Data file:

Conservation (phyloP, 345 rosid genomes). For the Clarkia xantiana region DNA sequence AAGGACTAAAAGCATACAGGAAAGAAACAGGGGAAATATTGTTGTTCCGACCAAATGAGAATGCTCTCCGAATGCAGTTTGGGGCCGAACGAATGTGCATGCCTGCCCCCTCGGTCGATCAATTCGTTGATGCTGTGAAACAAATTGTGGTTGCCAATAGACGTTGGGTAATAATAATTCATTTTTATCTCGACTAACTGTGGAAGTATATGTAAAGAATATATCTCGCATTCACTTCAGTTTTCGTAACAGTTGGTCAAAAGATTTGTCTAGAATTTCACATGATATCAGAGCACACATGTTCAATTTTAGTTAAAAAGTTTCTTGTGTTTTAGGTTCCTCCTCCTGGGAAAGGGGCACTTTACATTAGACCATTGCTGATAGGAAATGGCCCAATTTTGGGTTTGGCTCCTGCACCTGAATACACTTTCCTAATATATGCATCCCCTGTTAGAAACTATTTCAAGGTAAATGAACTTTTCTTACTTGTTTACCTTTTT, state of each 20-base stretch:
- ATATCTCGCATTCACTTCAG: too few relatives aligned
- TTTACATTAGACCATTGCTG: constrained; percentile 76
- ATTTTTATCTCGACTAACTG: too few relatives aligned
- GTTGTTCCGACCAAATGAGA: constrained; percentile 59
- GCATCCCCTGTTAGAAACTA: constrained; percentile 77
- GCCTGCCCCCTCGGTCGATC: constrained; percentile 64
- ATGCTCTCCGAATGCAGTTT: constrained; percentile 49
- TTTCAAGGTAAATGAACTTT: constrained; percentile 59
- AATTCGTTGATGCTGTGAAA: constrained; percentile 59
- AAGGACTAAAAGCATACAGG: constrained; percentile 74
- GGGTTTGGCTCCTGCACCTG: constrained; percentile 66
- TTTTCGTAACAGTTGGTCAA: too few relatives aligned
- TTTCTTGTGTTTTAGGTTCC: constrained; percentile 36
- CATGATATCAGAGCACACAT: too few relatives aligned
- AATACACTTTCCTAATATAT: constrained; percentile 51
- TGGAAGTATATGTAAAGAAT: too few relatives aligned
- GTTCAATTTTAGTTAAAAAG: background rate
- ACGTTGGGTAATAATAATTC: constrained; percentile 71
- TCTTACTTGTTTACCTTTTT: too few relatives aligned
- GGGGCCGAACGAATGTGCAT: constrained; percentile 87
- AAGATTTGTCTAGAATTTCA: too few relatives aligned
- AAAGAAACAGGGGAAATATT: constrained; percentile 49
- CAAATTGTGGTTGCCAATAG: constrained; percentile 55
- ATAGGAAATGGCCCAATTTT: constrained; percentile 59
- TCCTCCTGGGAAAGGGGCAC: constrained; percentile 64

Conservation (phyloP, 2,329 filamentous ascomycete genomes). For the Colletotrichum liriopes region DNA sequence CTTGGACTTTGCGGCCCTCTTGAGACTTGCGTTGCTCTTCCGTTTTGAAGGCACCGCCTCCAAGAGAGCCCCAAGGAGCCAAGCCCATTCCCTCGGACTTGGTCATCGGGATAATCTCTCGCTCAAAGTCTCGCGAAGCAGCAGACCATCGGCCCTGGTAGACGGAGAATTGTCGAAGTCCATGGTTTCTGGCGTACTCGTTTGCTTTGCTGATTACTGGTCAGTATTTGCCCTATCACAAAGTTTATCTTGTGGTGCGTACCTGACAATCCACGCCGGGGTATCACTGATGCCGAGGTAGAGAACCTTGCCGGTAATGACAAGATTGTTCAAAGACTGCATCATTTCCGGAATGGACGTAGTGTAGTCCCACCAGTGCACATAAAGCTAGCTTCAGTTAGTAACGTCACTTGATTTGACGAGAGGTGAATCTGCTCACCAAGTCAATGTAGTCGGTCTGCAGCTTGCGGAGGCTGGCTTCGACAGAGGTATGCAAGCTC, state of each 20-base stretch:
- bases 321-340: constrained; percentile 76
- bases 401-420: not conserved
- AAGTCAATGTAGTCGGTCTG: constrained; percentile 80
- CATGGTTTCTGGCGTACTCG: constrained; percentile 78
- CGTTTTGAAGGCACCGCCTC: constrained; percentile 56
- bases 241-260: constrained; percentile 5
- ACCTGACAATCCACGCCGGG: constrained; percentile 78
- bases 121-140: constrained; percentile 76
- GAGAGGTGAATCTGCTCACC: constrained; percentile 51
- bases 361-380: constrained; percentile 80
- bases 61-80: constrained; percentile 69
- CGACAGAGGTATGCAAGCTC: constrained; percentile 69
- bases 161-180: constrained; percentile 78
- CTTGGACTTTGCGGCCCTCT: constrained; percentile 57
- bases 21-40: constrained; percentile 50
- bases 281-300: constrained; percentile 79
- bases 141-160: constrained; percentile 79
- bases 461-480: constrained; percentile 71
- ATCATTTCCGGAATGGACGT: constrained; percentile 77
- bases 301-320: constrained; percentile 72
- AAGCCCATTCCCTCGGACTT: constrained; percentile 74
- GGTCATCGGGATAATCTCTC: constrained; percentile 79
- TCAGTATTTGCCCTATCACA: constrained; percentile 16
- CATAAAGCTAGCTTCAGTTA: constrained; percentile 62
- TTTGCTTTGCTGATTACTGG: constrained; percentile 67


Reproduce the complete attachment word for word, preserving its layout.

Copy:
Conservation (phyloP, 345 rosid genomes). For the Clarkia xantiana region DNA sequence AAGGACTAAAAGCATACAGGAAAGAAACAGGGGAAATATTGTTGTTCCGACCAAATGAGAATGCTCTCCGAATGCAGTTTGGGGCCGAACGAATGTGCATGCCTGCCCCCTCGGTCGATCAATTCGTTGATGCTGTGAAACAAATTGTGGTTGCCAATAGACGTTGGGTAATAATAATTCATTTTTATCTCGACTAACTGTGGAAGTATATGTAAAGAATATATCTCGCATTCACTTCAGTTTTCGTAACAGTTGGTCAAAAGATTTGTCTAGAATTTCACATGATATCAGAGCACACATGTTCAATTTTAGTTAAAAAGTTTCTTGTGTTTTAGGTTCCTCCTCCTGGGAAAGGGGCACTTTACATTAGACCATTGCTGATAGGAAATGGCCCAATTTTGGGTTTGGCTCCTGCACCTGAATACACTTTCCTAATATATGCATCCCCTGTTAGAAACTATTTCAAGGTAAATGAACTTTTCTTACTTGTTTACCTTTTT, state of each 20-base stretch:
- ATATCTCGCATTCACTTCAG: too few relatives aligned
- TTTACATTAGACCATTGCTG: constrained; percentile 76
- ATTTTTATCTCGACTAACTG: too few relatives aligned
- GTTGTTCCGACCAAATGAGA: constrained; percentile 59
- GCATCCCCTGTTAGAAACTA: constrained; percentile 77
- GCCTGCCCCCTCGGTCGATC: constrained; percentile 64
- ATGCTCTCCGAATGCAGTTT: constrained; percentile 49
- TTTCAAGGTAAATGAACTTT: constrained; percentile 59
- AATTCGTTGATGCTGTGAAA: constrained; percentile 59
- AAGGACTAAAAGCATACAGG: constrained; percentile 74
- GGGTTTGGCTCCTGCACCTG: constrained; percentile 66
- TTTTCGTAACAGTTGGTCAA: too few relatives aligned
- TTTCTTGTGTTTTAGGTTCC: constrained; percentile 36
- CATGATATCAGAGCACACAT: too few relatives aligned
- AATACACTTTCCTAATATAT: constrained; percentile 51
- TGGAAGTATATGTAAAGAAT: too few relatives aligned
- GTTCAATTTTAGTTAAAAAG: background rate
- ACGTTGGGTAATAATAATTC: constrained; percentile 71
- TCTTACTTGTTTACCTTTTT: too few relatives aligned
- GGGGCCGAACGAATGTGCAT: constrained; percentile 87
- AAGATTTGTCTAGAATTTCA: too few relatives aligned
- AAAGAAACAGGGGAAATATT: constrained; percentile 49
- CAAATTGTGGTTGCCAATAG: constrained; percentile 55
- ATAGGAAATGGCCCAATTTT: constrained; percentile 59
- TCCTCCTGGGAAAGGGGCAC: constrained; percentile 64

Conservation (phyloP, 2,329 filamentous ascomycete genomes). For the Colletotrichum liriopes region DNA sequence CTTGGACTTTGCGGCCCTCTTGAGACTTGCGTTGCTCTTCCGTTTTGAAGGCACCGCCTCCAAGAGAGCCCCAAGGAGCCAAGCCCATTCCCTCGGACTTGGTCATCGGGATAATCTCTCGCTCAAAGTCTCGCGAAGCAGCAGACCATCGGCCCTGGTAGACGGAGAATTGTCGAAGTCCATGGTTTCTGGCGTACTCGTTTGCTTTGCTGATTACTGGTCAGTATTTGCCCTATCACAAAGTTTATCTTGTGGTGCGTACCTGACAATCCACGCCGGGGTATCACTGATGCCGAGGTAGAGAACCTTGCCGGTAATGACAAGATTGTTCAAAGACTGCATCATTTCCGGAATGGACGTAGTGTAGTCCCACCAGTGCACATAAAGCTAGCTTCAGTTAGTAACGTCACTTGATTTGACGAGAGGTGAATCTGCTCACCAAGTCAATGTAGTCGGTCTGCAGCTTGCGGAGGCTGGCTTCGACAGAGGTATGCAAGCTC, state of each 20-base stretch:
- bases 321-340: constrained; percentile 76
- bases 401-420: not conserved
- AAGTCAATGTAGTCGGTCTG: constrained; percentile 80
- CATGGTTTCTGGCGTACTCG: constrained; percentile 78
- CGTTTTGAAGGCACCGCCTC: constrained; percentile 56
- bases 241-260: constrained; percentile 5
- ACCTGACAATCCACGCCGGG: constrained; percentile 78
- bases 121-140: constrained; percentile 76
- GAGAGGTGAATCTGCTCACC: constrained; percentile 51
- bases 361-380: constrained; percentile 80
- bases 61-80: constrained; percentile 69
- CGACAGAGGTATGCAAGCTC: constrained; percentile 69
- bases 161-180: constrained; percentile 78
- CTTGGACTTTGCGGCCCTCT: constrained; percentile 57
- bases 21-40: constrained; percentile 50
- bases 281-300: constrained; percentile 79
- bases 141-160: constrained; percentile 79
- bases 461-480: constrained; percentile 71
- ATCATTTCCGGAATGGACGT: constrained; percentile 77
- bases 301-320: constrained; percentile 72
- AAGCCCATTCCCTCGGACTT: constrained; percentile 74
- GGTCATCGGGATAATCTCTC: constrained; percentile 79
- TCAGTATTTGCCCTATCACA: constrained; percentile 16
- CATAAAGCTAGCTTCAGTTA: constrained; percentile 62
- TTTGCTTTGCTGATTACTGG: constrained; percentile 67